James Gray Appeal Verdict
    Aylesbury Crown Court


Wednesday 12th May 2010 10am Aylesbury Crown Court
Jamie Gray and family will be sentenced
A peaceful gathering of Animal Rights protesters will be gathering outside the court at 9:30am to greet the family

It’s been a long and laborious wait but the original verdict in the Amersham animal cruelty case has been upheld today, All five people who were convicted in an animal cruelty case on Friday 8th May 2009, have had their appeals against charges dismissed at Aylesbury Crown Court this morning.

James Gray (46), his wife Julie Gray (42), and daughters Jodie Keet (27) and Cordelia Gray (21) were also unsuccessful in their appeals. James Gray Junior (17) was acquitted on two charges, but convicted of the rest.

In a judgement delivered at Aylesbury Crown Court today by His Honour Christopher Tyrer, Recorder of Aylesbury said: "We are satisfied that these horses were neglected and starved. It follows that the appellants [James Gray and James Gray Junior] failed to exercise reasonable care and supervision in respect of their protection and they knew or ought reasonably to have known that this would have that effect.

We have found that all the appellants were responsible for all these animals and that they knew what was happening on the premises and took no action to alleviate the problems."
Referring to James Gray, he added: "We are satisfied that, at the time (the RSPCA) visited Spindle Farm in January 2008, these animals were not being fed or watered adequately or at all, he (James Gray) sought neither assistance nor veterinary attention to his animals and was still acquiring even more animals from outside, despite being unable to look after them or those he had already brought to the premises."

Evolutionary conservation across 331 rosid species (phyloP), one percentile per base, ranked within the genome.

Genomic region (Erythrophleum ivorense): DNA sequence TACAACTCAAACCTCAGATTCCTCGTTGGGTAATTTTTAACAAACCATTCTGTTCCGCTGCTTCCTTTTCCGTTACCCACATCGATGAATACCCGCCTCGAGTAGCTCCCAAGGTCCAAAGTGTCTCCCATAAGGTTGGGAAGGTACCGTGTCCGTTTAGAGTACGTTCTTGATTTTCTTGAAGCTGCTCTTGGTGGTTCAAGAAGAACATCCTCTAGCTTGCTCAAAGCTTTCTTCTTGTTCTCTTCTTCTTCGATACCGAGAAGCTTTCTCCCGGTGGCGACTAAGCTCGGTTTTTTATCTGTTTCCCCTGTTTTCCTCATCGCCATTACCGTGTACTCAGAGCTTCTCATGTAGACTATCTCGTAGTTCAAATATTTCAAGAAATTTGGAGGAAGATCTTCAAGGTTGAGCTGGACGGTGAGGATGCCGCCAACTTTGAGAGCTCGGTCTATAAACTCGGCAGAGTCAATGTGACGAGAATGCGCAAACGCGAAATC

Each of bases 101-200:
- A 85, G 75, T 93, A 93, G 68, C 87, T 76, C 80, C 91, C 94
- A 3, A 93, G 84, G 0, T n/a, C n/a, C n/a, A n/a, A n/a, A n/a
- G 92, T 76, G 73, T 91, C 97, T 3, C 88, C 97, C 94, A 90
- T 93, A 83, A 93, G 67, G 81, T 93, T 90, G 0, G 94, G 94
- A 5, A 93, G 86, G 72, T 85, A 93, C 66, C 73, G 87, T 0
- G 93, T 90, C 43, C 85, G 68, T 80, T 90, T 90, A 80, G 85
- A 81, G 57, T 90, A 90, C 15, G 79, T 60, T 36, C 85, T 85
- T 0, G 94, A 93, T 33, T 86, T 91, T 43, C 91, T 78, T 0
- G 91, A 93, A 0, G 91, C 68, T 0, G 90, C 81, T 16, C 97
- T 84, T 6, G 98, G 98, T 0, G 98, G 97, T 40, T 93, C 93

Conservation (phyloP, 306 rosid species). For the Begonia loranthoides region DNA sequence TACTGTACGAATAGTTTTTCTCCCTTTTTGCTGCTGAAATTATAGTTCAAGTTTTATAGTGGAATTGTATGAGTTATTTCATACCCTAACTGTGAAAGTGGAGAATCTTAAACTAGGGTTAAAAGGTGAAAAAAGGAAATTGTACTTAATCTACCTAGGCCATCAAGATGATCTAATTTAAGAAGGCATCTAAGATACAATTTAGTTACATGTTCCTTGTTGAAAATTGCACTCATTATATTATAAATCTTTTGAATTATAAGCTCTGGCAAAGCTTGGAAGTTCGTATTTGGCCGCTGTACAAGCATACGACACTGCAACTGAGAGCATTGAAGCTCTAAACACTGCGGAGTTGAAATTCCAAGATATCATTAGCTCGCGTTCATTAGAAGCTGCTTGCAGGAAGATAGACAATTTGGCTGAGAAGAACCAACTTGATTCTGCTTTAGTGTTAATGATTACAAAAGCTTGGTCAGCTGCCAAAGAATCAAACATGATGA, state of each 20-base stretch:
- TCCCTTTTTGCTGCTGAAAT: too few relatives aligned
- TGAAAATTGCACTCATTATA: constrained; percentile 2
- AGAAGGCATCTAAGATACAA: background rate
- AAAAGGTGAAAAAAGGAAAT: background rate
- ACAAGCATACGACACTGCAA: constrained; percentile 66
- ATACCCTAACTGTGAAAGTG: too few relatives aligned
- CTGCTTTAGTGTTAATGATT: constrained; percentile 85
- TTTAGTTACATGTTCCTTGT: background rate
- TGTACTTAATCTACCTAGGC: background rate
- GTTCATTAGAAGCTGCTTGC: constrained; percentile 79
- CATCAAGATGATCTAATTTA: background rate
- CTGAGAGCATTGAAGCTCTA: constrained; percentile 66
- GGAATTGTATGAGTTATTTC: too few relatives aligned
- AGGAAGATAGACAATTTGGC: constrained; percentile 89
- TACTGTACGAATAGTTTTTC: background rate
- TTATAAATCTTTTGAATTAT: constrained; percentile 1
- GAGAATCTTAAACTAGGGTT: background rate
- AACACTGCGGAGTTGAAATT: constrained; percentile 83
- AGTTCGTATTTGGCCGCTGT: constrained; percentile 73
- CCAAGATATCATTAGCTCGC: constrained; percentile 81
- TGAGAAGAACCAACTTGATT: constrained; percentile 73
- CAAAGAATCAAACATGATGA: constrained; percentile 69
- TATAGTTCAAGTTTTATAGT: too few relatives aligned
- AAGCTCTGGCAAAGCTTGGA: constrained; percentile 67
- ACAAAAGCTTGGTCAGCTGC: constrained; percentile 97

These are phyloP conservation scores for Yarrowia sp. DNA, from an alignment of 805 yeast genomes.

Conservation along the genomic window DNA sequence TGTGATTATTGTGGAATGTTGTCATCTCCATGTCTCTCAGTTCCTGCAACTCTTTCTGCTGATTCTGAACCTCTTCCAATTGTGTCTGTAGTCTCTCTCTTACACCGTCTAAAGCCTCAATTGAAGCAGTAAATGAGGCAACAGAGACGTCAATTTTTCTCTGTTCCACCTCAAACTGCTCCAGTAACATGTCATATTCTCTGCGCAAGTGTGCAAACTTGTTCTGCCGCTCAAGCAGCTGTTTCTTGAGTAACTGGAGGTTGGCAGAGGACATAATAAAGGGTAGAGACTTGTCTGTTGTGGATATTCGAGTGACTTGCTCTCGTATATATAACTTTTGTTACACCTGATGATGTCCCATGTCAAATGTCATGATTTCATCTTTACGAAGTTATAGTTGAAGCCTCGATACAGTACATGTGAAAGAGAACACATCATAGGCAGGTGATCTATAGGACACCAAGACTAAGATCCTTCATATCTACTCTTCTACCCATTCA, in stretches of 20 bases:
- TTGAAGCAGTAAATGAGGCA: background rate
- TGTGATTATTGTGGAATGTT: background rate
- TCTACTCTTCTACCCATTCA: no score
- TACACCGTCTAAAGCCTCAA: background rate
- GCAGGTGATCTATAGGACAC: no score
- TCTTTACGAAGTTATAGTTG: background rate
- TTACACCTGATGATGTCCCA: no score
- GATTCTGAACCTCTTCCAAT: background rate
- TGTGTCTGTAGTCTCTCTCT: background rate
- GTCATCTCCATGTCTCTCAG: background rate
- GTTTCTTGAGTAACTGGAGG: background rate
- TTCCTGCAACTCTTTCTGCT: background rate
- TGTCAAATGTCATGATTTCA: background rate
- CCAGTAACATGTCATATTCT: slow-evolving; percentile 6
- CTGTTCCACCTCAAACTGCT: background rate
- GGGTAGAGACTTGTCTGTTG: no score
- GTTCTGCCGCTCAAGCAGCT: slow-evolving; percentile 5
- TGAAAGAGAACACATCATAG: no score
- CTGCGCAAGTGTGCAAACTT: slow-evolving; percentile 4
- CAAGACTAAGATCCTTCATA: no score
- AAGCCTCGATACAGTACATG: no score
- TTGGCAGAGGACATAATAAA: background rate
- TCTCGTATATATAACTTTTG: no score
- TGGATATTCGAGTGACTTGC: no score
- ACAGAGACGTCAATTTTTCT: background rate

The court case and appeal has so far cost the RSPCA more than £1million, including veterinary treatment and care of the rescued horses. The investigation has been one of the RSPCA's biggest ever.

The verdict on the appeal against sentence will be held at 10am on Wednesday 12 May 2010 at Aylesbury Crown Court.

In May 2009 James Gray (46) and James Gray Junior were found guilty of causing unnecessary suffering to 40 equines after a 12-week trial, brought by the RSPCA. Along with James Gray's wife Julie and daughters Jodie and Cordelia, they were also found guilty of failing to meet the welfare needs of a further 114 equines.

James Gray, his wife Julie, son James Gray Junior and daughter Cordelia are from Spindle Farm, Hyde Heath, Amersham, Buckinghamshire. Cordelia's sister Jodie Gray is from Park Road, Ashford, Middlesex.

The operation to remove the animals to safety was a difficult but successful joint effort between many animal welfare agencies and the police. The RSPCA would like to thank them all - and in particular the Horse Trust, Redwings, and World Horse Welfare - for helping us provide ongoing care for the huge number of deprived horses, ponies and donkeys removed from Spindles Farm in January 2008.

All five members of the family were granted bail ahead of their next court appearance on Wednesday May 12, when they will be sentenced.

James Gray senior's bail conditions ban him from being within 100 yards of any horse or equine, being at any stable, being at any horse fair and from keeping horses. He is also subject to a curfew between 11pm and 5am and has surrendered his passport.

What Katy Did
Animal Welfare
My Silent Protest outside Spindles Farm

James Gray Appeal
James Gray Animal Cruelty Trial

Spindles Farm for sale
James Gray flees Court Wed 12/05/10

The Gray family arriving at Aylesbury Crown Court
to hear their verdict Thursday 6th May 2010

(Photos © David Armitage)

RSPCA Inspector Kirsty Hampton
(Photo © RSPCA/Andrew Forsyth)

RSPCA Inspector Kirsty Hampton said it was 'the correct result'. Insp Hampton, who was the first on the scene, said: "We are pleased that the extent of cruelty and suffering endured by these animals has been recognised.

This case was distressing beyond measure and what we were confronted with on arrival was grotesque. To see so many animals in such conditions was overwhelming and those that were alive were shown no care or consideration. Most had been left to starve and the smell of rotting flesh was overpowering."

Me outside Spindles Farm January 2010

Nick White, a field officer for the international horse charity World Horse Welfare, was one of the first at the scene. He said: "There were dead horses on the ground in front of me, and to the right.

"I looked across and there was a dead horse in the stalls. It was like walking into another world."